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Anatomy of a Bee

Winter is almost over and Spring is right around the corner, that means you will be seeing a lot more of the furry fliers we all know and love: bees. They are friendly, productive and highly organized but aside from that, their physical appearance is something that still seems like a mystery to most people. After all, it’s hard to see them up close when most of them come with a painful stinger? Here is a closer look a few interesting features of the anatomy of a bee.

The Anatomy of a Bee

For starters, the mouth of a bee is a two-part setup. The first part is are the mandibles, or the jaw, that is used for chewing. Instead of moving up and down, like our jaw, the bees mandibles move from side to side. They don’t always protrude, however. When not in use, they fold up to stay out of the way. And while they are most renown for stinging, they actually bite as well, although to human skin it is hardly noticeable. They not only use their mandibles to eat, but they help them to attach to another bee while they simultaneously sting them. Bees also use their mandibles to defend themselves against spiders, wasps, ants, moths and beetles. Bees also have a long proboscis that they use to drink nectar from flowers. The proboscis is about 1/4inch long and they actually have two parts. The larger outer layer is used to suck up large amount of honey before they swarm and even when they infiltrate another colony to steal honey! The smaller inner layer is what they use to collect nectar from flowers and plants. And just like the mandibles, when the proboscis is not in use, it is curled up and tucked away.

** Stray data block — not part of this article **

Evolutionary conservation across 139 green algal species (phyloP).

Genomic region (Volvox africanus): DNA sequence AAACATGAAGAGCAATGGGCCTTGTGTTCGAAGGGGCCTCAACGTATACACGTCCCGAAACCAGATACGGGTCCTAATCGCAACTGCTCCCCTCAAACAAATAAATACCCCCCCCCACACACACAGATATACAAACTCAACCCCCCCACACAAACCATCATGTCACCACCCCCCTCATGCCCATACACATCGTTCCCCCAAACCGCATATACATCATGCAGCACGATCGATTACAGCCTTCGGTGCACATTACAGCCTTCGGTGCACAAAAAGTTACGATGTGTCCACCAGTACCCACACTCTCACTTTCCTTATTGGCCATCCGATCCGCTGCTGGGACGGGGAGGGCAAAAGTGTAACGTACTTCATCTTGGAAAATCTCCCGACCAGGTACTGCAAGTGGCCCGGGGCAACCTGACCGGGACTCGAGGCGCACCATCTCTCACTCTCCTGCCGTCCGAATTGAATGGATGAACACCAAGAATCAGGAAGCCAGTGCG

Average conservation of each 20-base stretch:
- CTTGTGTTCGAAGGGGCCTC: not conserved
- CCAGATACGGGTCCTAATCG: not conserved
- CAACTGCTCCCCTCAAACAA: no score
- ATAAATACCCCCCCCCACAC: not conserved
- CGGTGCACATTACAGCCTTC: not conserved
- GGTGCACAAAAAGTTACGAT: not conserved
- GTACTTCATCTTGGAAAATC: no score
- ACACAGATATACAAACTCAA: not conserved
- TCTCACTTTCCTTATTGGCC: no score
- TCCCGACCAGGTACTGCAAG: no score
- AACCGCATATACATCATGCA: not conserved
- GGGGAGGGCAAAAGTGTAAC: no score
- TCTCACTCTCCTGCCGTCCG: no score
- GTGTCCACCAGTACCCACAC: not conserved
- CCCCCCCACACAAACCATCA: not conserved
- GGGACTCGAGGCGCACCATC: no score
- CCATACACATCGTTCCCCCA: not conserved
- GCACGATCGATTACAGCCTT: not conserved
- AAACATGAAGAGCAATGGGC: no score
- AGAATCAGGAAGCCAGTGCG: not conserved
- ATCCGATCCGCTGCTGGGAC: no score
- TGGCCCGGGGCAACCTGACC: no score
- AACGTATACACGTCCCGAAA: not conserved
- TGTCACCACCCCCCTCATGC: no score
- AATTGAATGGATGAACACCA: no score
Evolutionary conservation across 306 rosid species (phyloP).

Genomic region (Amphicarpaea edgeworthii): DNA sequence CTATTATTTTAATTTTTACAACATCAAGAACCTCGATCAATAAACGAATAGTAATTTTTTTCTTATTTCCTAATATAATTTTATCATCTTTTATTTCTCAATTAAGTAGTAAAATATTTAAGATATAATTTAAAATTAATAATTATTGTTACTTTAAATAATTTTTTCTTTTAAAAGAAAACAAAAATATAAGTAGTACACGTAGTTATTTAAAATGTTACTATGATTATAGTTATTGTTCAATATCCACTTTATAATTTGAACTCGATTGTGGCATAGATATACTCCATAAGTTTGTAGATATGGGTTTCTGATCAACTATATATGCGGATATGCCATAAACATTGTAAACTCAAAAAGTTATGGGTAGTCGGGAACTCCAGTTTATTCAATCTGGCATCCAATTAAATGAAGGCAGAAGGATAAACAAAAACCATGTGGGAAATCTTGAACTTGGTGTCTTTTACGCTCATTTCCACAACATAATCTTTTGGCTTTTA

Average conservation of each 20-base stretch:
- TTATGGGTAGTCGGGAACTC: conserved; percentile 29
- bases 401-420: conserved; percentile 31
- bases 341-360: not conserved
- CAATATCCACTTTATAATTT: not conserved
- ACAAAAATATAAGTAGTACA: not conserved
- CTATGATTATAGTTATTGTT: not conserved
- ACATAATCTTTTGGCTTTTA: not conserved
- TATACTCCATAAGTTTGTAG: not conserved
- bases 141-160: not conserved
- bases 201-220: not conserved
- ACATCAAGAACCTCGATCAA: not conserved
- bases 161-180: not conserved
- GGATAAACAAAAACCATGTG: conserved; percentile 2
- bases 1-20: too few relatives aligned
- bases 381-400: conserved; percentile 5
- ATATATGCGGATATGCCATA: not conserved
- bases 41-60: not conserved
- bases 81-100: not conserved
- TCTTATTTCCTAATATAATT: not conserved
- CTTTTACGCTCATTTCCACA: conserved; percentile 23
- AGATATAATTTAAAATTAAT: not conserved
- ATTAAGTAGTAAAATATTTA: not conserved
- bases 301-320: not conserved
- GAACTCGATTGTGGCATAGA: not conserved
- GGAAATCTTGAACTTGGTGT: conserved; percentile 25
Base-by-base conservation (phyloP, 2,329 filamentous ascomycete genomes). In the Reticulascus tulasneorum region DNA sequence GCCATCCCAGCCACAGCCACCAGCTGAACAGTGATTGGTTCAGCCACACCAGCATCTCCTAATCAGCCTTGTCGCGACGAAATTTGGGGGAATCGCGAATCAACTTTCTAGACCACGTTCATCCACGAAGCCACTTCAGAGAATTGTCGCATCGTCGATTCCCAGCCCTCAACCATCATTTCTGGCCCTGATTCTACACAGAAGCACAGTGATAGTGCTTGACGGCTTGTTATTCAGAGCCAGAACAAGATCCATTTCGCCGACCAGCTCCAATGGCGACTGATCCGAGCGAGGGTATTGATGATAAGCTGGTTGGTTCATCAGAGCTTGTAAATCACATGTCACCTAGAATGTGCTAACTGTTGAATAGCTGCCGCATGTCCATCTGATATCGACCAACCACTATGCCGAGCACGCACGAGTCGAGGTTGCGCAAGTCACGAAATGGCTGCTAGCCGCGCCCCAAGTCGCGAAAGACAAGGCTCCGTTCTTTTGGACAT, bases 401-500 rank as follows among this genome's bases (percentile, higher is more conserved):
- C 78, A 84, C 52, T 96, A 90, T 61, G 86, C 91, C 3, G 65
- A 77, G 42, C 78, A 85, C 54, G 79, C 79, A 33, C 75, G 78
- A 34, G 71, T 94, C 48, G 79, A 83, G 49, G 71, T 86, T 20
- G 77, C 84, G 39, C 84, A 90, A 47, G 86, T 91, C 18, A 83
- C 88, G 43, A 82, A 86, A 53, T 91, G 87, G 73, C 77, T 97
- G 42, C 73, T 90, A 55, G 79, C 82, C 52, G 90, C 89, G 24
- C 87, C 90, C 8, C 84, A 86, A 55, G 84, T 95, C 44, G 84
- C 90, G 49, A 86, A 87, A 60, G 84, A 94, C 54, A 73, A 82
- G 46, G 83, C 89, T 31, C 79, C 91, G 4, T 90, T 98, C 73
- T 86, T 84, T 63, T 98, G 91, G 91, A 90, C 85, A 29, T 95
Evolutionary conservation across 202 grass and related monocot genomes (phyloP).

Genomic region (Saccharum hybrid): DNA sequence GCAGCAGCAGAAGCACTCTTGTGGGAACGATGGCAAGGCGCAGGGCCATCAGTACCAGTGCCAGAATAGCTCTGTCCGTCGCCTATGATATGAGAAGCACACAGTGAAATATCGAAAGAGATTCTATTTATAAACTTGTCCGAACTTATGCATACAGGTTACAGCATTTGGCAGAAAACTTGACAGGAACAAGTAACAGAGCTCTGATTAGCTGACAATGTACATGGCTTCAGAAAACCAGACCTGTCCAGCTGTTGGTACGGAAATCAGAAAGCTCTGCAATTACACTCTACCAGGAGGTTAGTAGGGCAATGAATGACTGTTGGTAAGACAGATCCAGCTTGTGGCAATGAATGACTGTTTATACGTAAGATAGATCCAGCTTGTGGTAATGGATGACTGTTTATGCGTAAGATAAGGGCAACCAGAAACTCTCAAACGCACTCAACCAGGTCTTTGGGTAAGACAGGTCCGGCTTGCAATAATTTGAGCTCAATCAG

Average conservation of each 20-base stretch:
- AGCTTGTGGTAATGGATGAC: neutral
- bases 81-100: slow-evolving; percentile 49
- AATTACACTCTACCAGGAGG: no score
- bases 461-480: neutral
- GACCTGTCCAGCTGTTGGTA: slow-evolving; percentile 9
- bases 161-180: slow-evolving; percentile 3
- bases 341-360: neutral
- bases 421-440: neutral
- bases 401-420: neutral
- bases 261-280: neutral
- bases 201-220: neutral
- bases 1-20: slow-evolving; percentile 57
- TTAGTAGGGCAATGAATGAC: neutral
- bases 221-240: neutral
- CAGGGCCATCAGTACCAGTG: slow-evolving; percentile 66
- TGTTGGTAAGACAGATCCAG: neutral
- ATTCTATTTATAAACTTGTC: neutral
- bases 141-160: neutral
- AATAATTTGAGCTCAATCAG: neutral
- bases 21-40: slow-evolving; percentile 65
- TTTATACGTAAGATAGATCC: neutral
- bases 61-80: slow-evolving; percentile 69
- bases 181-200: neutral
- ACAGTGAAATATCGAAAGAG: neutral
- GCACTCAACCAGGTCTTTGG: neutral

The nest interesting physical feature about bees is the fact that they have 5 eyes! They have three smaller directly on top of their head that are used to detect light, making them able to see when something is approaching them from above. The other two eyes are called compound eyes and they are much larger and located on either side of their head. These two eyes are made up of many tiny lenses that they use to find flowers and food. The coolest thing about how these eyes work is that bees see ultraviolet rays, helping them find the perfect food. This is why their favorite colors are usually blue, violet and purple such as lavender, salvia and purple cone flower. Alternatively, they cannot see the color red at all! So, if you want bees to frequent your garden, stick to blues, purples and even yellow flowers!!

Female bees are the only ones that have stingers, the male bees, or drones, do not have them! When a bee is protecting itself against enemies, it can sting it’s victim multiple times. The stinger is actually barbed and that is why when humans get stung, the stinger gets stuck and breaks off, eventually leading to the bees death. If you are, in fact, stung, never pull the stinger straight out, use a credit card to scrape against your skin and pull the stinger out from a horizontal angle. The stinger holds the venom, therefore, the horizontal removal is key to getting it out without squeezing the venom into your skin. On average, a person can safely withstand 10 bee stings per 1 pound of weight. It definitely won’t feel good, but should you ever find yourself walking too close to a hive and suffer a few stings, you won’t need to seek medical attention. Another fun fact about bee venom is that it can actually be used medicinally to treat arthritis, multiple sclerosis and nerve pain!

The Anatomy of a Bee

Bees are cool, there is no doubt about that. But aside from their amazing pollination skills and delicious honey, knowing more about all of the moving parts of a bee really demonstrates just how complex they are. From a two-part mouth to an amazing set of eyes, they really are a cool addition to the animal kingdom. And while it is advised that you don’t take a closer look on your won, the next time you see a bee buzzing around your yard, just remember they are looking for purple flowers and sunshine.

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